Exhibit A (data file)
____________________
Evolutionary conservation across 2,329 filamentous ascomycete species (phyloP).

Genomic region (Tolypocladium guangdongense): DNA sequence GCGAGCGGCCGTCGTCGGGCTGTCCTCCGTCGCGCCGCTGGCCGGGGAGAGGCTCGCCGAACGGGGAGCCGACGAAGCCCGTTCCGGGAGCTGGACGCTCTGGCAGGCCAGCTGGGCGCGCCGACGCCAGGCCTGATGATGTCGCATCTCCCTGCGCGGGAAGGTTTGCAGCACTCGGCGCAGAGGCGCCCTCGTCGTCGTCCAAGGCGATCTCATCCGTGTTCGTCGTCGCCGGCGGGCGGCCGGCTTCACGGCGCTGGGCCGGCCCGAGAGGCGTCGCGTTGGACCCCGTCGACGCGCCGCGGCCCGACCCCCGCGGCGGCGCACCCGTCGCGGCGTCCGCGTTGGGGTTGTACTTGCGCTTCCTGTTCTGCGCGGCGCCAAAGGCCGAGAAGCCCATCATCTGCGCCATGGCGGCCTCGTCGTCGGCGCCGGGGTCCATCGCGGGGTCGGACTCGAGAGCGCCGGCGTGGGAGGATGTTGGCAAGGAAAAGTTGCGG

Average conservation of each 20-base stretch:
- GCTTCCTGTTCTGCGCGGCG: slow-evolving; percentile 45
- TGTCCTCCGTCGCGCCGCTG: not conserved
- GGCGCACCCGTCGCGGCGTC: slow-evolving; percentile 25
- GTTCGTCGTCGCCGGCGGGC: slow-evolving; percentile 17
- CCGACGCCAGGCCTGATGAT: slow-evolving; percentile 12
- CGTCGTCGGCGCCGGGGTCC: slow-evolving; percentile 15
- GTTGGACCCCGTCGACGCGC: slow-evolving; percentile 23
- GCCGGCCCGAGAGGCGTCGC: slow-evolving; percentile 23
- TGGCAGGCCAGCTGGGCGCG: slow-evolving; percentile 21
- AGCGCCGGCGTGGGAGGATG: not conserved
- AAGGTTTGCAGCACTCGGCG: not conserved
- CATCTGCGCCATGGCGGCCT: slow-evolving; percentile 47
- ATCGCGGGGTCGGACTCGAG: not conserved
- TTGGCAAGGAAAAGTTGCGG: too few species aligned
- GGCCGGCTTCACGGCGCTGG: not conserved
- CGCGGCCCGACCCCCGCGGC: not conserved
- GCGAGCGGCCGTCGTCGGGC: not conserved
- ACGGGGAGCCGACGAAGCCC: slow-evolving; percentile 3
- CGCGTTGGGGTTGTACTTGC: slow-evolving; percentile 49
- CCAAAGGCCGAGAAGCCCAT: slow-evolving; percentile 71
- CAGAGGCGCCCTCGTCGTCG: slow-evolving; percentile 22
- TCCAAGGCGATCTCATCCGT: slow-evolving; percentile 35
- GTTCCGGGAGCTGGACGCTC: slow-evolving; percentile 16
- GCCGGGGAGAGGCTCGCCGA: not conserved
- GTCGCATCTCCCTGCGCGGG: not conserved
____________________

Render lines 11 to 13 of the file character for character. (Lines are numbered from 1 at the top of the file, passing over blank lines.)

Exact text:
- GCCGGCCCGAGAGGCGTCGC: slow-evolving; percentile 23
- TGGCAGGCCAGCTGGGCGCG: slow-evolving; percentile 21
- AGCGCCGGCGTGGGAGGATG: not conserved